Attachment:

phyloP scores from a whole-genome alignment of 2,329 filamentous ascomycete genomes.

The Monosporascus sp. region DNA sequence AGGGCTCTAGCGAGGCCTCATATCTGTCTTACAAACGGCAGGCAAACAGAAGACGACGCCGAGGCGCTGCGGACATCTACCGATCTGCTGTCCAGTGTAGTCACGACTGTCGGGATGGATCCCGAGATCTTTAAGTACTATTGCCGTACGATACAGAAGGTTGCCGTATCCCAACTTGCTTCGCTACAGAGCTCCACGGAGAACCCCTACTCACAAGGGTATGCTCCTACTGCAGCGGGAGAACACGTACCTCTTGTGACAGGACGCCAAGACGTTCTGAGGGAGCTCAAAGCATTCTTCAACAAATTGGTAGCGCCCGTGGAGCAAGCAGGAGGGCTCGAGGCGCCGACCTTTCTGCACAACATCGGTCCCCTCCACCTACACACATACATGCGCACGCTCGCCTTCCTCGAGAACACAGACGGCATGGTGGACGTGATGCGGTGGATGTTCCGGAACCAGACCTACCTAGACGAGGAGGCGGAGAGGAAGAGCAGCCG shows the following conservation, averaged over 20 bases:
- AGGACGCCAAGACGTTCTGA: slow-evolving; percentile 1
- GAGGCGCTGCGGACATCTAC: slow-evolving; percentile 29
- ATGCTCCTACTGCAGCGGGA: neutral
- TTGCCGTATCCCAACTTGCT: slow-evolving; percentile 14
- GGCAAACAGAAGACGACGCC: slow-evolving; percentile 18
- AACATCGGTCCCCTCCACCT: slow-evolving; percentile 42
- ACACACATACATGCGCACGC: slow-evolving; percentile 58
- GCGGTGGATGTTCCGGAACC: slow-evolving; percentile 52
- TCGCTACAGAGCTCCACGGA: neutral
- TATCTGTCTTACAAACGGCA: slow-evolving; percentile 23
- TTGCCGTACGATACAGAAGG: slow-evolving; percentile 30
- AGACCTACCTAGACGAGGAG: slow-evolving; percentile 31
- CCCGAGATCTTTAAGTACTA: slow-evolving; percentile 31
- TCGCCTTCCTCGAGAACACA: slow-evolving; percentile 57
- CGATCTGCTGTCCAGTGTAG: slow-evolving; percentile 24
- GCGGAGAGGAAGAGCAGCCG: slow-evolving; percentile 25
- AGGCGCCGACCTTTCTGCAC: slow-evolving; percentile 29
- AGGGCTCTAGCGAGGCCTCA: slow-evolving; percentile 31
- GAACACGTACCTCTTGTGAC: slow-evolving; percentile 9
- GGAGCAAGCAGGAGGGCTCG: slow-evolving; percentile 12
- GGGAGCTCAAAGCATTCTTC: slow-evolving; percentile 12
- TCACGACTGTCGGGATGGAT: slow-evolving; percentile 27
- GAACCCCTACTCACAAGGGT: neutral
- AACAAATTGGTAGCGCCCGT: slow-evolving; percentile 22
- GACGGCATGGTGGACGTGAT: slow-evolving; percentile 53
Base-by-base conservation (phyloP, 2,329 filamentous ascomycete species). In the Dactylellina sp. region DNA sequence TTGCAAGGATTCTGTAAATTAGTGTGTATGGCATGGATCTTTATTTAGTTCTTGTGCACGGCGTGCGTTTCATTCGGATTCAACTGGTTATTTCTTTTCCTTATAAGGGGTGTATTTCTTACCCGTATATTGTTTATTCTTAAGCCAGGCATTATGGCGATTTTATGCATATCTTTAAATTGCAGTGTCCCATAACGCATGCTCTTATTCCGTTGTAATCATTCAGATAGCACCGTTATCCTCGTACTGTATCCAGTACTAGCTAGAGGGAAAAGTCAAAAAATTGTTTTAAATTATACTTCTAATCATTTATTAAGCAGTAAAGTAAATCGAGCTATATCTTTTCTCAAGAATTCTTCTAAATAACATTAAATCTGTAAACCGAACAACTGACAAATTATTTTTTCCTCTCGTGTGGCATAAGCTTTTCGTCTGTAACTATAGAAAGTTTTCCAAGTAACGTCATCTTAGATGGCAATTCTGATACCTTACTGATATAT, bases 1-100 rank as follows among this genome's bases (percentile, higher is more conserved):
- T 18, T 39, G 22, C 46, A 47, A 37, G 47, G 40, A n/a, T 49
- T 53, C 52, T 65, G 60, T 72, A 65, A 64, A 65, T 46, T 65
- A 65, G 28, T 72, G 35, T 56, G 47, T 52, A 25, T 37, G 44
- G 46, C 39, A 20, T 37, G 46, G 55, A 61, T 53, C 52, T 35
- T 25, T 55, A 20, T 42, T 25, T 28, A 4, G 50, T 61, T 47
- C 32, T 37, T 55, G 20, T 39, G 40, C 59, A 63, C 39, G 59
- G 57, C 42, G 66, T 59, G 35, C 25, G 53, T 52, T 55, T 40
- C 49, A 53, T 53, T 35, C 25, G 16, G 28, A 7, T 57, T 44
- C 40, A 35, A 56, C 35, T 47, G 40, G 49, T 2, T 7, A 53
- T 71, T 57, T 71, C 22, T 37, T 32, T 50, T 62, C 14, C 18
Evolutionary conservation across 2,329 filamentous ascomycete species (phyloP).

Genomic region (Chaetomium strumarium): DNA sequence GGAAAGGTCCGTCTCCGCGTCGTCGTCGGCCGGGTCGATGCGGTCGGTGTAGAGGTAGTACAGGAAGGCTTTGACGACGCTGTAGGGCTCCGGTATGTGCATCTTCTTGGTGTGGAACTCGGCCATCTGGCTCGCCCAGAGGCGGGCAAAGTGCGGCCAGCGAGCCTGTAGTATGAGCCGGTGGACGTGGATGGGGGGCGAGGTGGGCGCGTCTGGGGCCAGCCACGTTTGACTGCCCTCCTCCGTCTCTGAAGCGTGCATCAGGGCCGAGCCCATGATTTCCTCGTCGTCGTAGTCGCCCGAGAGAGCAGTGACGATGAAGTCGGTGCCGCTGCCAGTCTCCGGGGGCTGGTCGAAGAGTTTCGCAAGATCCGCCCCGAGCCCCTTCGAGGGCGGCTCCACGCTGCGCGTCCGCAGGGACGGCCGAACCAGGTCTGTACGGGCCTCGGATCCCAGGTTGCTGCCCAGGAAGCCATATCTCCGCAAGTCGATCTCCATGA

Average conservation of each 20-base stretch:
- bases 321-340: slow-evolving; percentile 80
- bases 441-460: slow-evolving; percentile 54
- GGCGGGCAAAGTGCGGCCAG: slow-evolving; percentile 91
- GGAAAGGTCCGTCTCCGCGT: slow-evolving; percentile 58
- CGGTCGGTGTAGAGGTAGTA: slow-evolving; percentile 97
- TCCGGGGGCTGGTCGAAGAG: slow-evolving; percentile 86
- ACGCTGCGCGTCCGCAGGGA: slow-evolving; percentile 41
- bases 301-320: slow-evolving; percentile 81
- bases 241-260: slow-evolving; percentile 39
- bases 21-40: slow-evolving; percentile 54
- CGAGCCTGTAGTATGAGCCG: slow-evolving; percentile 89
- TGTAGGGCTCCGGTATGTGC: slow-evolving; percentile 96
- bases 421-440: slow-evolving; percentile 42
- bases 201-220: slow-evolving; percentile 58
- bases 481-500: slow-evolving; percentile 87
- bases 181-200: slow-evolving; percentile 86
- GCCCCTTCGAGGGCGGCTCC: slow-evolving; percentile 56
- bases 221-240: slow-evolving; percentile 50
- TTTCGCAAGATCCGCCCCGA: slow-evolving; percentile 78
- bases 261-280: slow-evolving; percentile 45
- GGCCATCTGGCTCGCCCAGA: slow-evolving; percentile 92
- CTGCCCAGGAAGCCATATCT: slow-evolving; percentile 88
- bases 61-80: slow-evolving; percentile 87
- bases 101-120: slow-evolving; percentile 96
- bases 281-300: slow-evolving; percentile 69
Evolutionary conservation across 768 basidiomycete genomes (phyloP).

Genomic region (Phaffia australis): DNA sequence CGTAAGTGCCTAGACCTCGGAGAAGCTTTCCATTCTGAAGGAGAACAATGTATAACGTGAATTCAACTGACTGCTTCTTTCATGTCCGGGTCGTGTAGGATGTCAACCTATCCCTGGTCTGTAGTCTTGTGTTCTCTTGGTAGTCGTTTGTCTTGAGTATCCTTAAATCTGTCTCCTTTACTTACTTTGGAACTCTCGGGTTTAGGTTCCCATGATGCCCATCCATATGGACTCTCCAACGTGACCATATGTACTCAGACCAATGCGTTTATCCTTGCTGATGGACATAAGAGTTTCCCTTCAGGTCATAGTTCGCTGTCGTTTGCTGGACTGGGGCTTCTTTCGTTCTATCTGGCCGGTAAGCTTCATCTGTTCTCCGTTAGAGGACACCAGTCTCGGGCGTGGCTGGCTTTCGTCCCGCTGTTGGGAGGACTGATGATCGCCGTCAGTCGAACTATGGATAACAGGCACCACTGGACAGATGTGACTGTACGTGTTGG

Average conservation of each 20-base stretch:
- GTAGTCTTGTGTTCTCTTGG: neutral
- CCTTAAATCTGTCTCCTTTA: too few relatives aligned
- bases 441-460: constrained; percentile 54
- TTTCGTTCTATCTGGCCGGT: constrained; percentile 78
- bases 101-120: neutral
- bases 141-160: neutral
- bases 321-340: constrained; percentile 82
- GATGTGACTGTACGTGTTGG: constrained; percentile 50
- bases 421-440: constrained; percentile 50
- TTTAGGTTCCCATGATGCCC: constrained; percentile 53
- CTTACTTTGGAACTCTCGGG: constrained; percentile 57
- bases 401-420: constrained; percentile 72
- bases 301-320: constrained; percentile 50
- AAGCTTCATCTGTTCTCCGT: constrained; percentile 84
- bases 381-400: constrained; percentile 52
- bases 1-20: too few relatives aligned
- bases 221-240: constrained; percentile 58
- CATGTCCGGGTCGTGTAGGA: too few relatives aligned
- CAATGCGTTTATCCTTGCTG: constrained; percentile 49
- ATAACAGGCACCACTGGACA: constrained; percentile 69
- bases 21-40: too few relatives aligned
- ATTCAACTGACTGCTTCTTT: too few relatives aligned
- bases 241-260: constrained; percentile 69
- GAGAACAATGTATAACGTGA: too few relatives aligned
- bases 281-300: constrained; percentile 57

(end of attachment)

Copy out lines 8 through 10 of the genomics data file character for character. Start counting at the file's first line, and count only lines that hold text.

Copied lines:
- AACATCGGTCCCCTCCACCT: slow-evolving; percentile 42
- ACACACATACATGCGCACGC: slow-evolving; percentile 58
- GCGGTGGATGTTCCGGAACC: slow-evolving; percentile 52